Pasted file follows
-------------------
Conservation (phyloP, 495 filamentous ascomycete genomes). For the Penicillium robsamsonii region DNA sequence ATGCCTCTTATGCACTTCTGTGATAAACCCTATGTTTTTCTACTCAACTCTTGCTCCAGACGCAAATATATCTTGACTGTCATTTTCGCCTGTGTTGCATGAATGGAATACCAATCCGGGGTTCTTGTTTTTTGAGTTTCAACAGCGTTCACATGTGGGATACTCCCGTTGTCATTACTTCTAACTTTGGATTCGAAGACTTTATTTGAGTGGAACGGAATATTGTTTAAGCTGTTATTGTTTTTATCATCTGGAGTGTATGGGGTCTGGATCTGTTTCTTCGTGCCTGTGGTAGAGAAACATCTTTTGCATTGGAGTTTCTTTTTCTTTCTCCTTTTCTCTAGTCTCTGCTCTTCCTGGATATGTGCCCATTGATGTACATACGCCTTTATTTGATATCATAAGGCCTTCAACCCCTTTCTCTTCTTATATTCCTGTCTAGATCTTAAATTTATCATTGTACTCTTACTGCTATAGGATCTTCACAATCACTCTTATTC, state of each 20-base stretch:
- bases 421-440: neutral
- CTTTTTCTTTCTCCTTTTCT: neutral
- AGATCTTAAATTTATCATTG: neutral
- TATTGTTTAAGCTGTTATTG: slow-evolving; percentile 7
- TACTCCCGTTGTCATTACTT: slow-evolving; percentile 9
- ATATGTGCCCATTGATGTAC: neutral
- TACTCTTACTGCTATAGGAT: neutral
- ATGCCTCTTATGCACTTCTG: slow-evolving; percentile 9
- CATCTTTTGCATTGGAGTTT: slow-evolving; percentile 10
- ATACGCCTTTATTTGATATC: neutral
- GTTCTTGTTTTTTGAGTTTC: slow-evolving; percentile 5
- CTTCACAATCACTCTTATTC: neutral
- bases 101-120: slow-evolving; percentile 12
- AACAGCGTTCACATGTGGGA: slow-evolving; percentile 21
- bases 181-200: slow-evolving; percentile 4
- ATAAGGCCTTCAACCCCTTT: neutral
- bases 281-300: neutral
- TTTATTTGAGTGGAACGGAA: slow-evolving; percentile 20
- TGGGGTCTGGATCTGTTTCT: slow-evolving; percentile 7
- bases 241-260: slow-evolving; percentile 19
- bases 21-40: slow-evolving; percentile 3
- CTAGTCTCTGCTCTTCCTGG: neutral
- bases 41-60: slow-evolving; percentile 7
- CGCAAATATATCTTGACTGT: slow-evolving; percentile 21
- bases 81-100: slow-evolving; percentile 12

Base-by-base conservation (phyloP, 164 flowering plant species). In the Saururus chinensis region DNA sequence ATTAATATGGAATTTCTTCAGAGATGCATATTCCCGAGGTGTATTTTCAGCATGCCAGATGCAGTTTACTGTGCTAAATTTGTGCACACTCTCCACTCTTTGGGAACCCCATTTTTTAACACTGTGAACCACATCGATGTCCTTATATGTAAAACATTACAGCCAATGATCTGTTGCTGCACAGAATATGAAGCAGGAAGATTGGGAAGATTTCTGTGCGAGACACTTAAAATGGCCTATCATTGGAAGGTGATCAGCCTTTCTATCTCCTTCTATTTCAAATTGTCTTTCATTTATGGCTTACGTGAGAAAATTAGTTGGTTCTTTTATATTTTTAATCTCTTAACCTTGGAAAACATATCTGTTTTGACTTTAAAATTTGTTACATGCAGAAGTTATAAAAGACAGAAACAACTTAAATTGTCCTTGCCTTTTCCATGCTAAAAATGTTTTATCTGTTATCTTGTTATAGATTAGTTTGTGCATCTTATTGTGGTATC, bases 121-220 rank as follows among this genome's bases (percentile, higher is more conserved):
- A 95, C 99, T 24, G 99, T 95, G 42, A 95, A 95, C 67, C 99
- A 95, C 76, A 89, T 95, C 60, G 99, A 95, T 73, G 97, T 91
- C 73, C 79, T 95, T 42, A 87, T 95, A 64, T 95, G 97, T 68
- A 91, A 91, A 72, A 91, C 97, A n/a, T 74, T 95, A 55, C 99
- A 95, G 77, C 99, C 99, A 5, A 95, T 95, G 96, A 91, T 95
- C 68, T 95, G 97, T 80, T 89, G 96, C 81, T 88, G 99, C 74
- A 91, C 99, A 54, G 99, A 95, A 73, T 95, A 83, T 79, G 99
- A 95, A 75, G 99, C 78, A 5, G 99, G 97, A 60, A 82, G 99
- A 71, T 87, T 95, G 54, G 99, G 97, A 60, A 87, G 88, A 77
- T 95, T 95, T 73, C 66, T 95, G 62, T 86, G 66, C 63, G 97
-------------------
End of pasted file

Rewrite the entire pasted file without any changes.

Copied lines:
Conservation (phyloP, 495 filamentous ascomycete genomes). For the Penicillium robsamsonii region DNA sequence ATGCCTCTTATGCACTTCTGTGATAAACCCTATGTTTTTCTACTCAACTCTTGCTCCAGACGCAAATATATCTTGACTGTCATTTTCGCCTGTGTTGCATGAATGGAATACCAATCCGGGGTTCTTGTTTTTTGAGTTTCAACAGCGTTCACATGTGGGATACTCCCGTTGTCATTACTTCTAACTTTGGATTCGAAGACTTTATTTGAGTGGAACGGAATATTGTTTAAGCTGTTATTGTTTTTATCATCTGGAGTGTATGGGGTCTGGATCTGTTTCTTCGTGCCTGTGGTAGAGAAACATCTTTTGCATTGGAGTTTCTTTTTCTTTCTCCTTTTCTCTAGTCTCTGCTCTTCCTGGATATGTGCCCATTGATGTACATACGCCTTTATTTGATATCATAAGGCCTTCAACCCCTTTCTCTTCTTATATTCCTGTCTAGATCTTAAATTTATCATTGTACTCTTACTGCTATAGGATCTTCACAATCACTCTTATTC, state of each 20-base stretch:
- bases 421-440: neutral
- CTTTTTCTTTCTCCTTTTCT: neutral
- AGATCTTAAATTTATCATTG: neutral
- TATTGTTTAAGCTGTTATTG: slow-evolving; percentile 7
- TACTCCCGTTGTCATTACTT: slow-evolving; percentile 9
- ATATGTGCCCATTGATGTAC: neutral
- TACTCTTACTGCTATAGGAT: neutral
- ATGCCTCTTATGCACTTCTG: slow-evolving; percentile 9
- CATCTTTTGCATTGGAGTTT: slow-evolving; percentile 10
- ATACGCCTTTATTTGATATC: neutral
- GTTCTTGTTTTTTGAGTTTC: slow-evolving; percentile 5
- CTTCACAATCACTCTTATTC: neutral
- bases 101-120: slow-evolving; percentile 12
- AACAGCGTTCACATGTGGGA: slow-evolving; percentile 21
- bases 181-200: slow-evolving; percentile 4
- ATAAGGCCTTCAACCCCTTT: neutral
- bases 281-300: neutral
- TTTATTTGAGTGGAACGGAA: slow-evolving; percentile 20
- TGGGGTCTGGATCTGTTTCT: slow-evolving; percentile 7
- bases 241-260: slow-evolving; percentile 19
- bases 21-40: slow-evolving; percentile 3
- CTAGTCTCTGCTCTTCCTGG: neutral
- bases 41-60: slow-evolving; percentile 7
- CGCAAATATATCTTGACTGT: slow-evolving; percentile 21
- bases 81-100: slow-evolving; percentile 12

Base-by-base conservation (phyloP, 164 flowering plant species). In the Saururus chinensis region DNA sequence ATTAATATGGAATTTCTTCAGAGATGCATATTCCCGAGGTGTATTTTCAGCATGCCAGATGCAGTTTACTGTGCTAAATTTGTGCACACTCTCCACTCTTTGGGAACCCCATTTTTTAACACTGTGAACCACATCGATGTCCTTATATGTAAAACATTACAGCCAATGATCTGTTGCTGCACAGAATATGAAGCAGGAAGATTGGGAAGATTTCTGTGCGAGACACTTAAAATGGCCTATCATTGGAAGGTGATCAGCCTTTCTATCTCCTTCTATTTCAAATTGTCTTTCATTTATGGCTTACGTGAGAAAATTAGTTGGTTCTTTTATATTTTTAATCTCTTAACCTTGGAAAACATATCTGTTTTGACTTTAAAATTTGTTACATGCAGAAGTTATAAAAGACAGAAACAACTTAAATTGTCCTTGCCTTTTCCATGCTAAAAATGTTTTATCTGTTATCTTGTTATAGATTAGTTTGTGCATCTTATTGTGGTATC, bases 121-220 rank as follows among this genome's bases (percentile, higher is more conserved):
- A 95, C 99, T 24, G 99, T 95, G 42, A 95, A 95, C 67, C 99
- A 95, C 76, A 89, T 95, C 60, G 99, A 95, T 73, G 97, T 91
- C 73, C 79, T 95, T 42, A 87, T 95, A 64, T 95, G 97, T 68
- A 91, A 91, A 72, A 91, C 97, A n/a, T 74, T 95, A 55, C 99
- A 95, G 77, C 99, C 99, A 5, A 95, T 95, G 96, A 91, T 95
- C 68, T 95, G 97, T 80, T 89, G 96, C 81, T 88, G 99, C 74
- A 91, C 99, A 54, G 99, A 95, A 73, T 95, A 83, T 79, G 99
- A 95, A 75, G 99, C 78, A 5, G 99, G 97, A 60, A 82, G 99
- A 71, T 87, T 95, G 54, G 99, G 97, A 60, A 87, G 88, A 77
- T 95, T 95, T 73, C 66, T 95, G 62, T 86, G 66, C 63, G 97